I think that the digital era of photography brought this question into a whole new level, but this question was always around. Manipulating photography was always around, and Andy Warhol did his Monroe colored portraits long before Adobe came up with Photoshop. Manipulation was done all the time in Fashion adds, where skin flaws were covered with colors and journalistic manipulation tried to illustrate images, when no documentation was available.
So why is the issue of manipulation becoming so controversial these days more than ever before?
Well, these are the problems in my opinion:
1. The fact that digital photography is much more common than what photography was and now days the "tools of the trade" are so easily spread and used, makes the border between to professionals and armatures practically invisible. Many professionals in an attempt to create that border are trying to get the editing tools out of the equation so real photography would be considered a profession, when editing makes it something else. And I agree.
2. It is so damn easier than it use to be. Practically every 12 years old kid can make a photo manipulation it use to take hours of dark room and a lot of knowledge just a few years ago. Photography is a skill that becomes irrelevant when all is needed is a few minutes with Photoshop, and so a set of rules of what is the line between photography and manipulation has to be drawn.
3. Photography is slowly loosing it's respected place as an authentic art form, and so in order to prevent that it is needed to state what is really a "photograph", and on the other hand, when it can't be considered a plain photo anymore.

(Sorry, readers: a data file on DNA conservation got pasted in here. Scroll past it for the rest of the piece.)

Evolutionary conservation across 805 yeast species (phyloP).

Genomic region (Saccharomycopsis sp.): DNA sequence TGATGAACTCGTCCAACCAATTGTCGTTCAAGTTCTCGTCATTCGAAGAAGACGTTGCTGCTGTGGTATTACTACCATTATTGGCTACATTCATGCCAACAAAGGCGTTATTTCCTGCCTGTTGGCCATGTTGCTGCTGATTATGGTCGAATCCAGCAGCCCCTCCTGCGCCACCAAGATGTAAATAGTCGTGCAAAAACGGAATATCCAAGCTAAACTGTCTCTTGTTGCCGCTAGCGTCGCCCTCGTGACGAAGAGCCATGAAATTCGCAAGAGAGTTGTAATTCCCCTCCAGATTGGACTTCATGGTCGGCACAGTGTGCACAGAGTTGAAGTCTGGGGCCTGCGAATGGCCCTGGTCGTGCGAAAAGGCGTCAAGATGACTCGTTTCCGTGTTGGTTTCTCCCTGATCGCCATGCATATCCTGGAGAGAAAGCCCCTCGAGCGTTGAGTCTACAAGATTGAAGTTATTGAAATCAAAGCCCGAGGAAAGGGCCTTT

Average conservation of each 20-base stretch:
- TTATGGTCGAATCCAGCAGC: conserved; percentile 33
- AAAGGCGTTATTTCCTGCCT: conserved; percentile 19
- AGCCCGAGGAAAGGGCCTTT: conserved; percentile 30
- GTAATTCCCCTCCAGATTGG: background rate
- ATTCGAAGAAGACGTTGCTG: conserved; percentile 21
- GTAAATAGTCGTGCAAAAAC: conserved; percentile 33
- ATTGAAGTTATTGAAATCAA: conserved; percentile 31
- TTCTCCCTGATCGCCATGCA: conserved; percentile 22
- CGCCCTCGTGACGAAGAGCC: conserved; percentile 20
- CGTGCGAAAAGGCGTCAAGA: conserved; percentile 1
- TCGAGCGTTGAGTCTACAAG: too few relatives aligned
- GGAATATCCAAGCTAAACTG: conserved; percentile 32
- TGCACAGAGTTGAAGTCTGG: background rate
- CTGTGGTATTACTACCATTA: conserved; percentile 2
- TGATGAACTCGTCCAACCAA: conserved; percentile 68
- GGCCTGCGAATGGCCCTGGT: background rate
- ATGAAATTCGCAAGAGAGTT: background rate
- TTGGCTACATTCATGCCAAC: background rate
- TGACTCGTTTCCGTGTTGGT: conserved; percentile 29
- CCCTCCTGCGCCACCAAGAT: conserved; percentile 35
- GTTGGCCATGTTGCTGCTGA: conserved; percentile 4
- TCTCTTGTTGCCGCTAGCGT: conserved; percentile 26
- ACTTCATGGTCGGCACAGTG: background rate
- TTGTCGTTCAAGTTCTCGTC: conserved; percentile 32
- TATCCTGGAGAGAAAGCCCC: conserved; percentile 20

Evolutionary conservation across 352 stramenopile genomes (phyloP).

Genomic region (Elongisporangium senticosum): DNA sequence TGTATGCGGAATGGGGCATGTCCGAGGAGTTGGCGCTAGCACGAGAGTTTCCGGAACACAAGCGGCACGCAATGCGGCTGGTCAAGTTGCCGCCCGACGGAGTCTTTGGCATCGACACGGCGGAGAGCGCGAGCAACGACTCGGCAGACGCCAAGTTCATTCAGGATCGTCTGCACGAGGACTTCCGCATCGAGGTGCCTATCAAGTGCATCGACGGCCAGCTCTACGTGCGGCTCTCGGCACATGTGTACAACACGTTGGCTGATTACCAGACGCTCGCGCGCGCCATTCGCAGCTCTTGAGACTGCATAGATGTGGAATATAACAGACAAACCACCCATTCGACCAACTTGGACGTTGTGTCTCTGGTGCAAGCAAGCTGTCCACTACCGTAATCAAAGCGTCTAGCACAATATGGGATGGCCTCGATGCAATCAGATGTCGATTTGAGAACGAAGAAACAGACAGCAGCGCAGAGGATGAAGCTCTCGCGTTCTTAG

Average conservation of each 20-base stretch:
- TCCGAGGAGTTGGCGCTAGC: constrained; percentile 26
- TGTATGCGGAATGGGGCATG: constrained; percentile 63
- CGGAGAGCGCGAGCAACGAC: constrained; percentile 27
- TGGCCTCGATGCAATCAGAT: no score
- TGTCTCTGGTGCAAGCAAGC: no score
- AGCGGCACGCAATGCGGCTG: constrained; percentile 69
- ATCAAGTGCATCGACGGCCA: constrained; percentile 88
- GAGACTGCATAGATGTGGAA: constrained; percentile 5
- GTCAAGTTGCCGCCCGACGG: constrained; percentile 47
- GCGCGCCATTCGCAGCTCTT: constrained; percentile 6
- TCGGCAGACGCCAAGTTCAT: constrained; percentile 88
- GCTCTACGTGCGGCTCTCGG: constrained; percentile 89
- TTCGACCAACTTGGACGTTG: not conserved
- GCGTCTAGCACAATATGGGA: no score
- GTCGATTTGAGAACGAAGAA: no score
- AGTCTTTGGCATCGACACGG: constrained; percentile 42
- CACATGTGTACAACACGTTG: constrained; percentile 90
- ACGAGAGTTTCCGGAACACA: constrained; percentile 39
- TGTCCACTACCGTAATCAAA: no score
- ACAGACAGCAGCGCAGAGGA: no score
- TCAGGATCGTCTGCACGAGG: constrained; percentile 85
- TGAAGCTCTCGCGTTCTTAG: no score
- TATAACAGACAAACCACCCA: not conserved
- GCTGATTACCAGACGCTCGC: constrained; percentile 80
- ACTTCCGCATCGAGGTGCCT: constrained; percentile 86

4. Dishonesty. Photographers that are not satisfied with their technique, gear or the plain results add a lot of manipulation to try and make this look better, and end up with a while different result than the photograph. Even fabrication of the truth is an important moral question in that regard. When it is present it as photography, others feel cheated to. If the artist (and not photographer) would be honest and present it as digital art, or photo manipulation then probably all be clear but at the point people recognize the dishonesty that creates the controversy.
1. Reuters (world leading news and media agency) has stated a set of rules of what is the limit of the use of photoshop blogs.reuters.com/2007/01/18/t… The say very clearly what is the ground rule for a photograph to still be a photograph, and I tend to agree. Read the article, but just to give you a preview
ALLOWED: Cropping, Adjustment of Levels to histogram limits, Minor color correction, Sharpening, Careful use of lasso tool, Subtle use of burn tool, Adjustment of highlights and shadows, Eye dropper to check/set gray
NOT ALLOWED: Additions or deletions to image, Cloning & Healing tool (except dust), Airbrush, brush, paint, Selective area sharpening, Excessive lightening/darkening, Excessive color tone change, Auto levels, Blurring, Eraser tool, Quick Mask, In-camera sharpening, In-camera saturation styles.
Now, you have to understand that the rules applied of photo journalism are not exactly the same as art photography. In photojournalism the rules are harsh case the artistic side of the photograph is not important and it's only the authentic photograph that is important. In art these rules can be bend a bit in my opinion (like I do use Auto levels on my photographs) but I think that as ground rules these are right.
2. My philosophy is simple, the same "manipulation" that was once accepted as a part of photography, the one you did in the "Dark room" is still a part of photography. The second you start doing things that were once excessive, they still are. Play with levels, convert to B&W or sepia, sharpen it up, change contrast and tone, but that's it.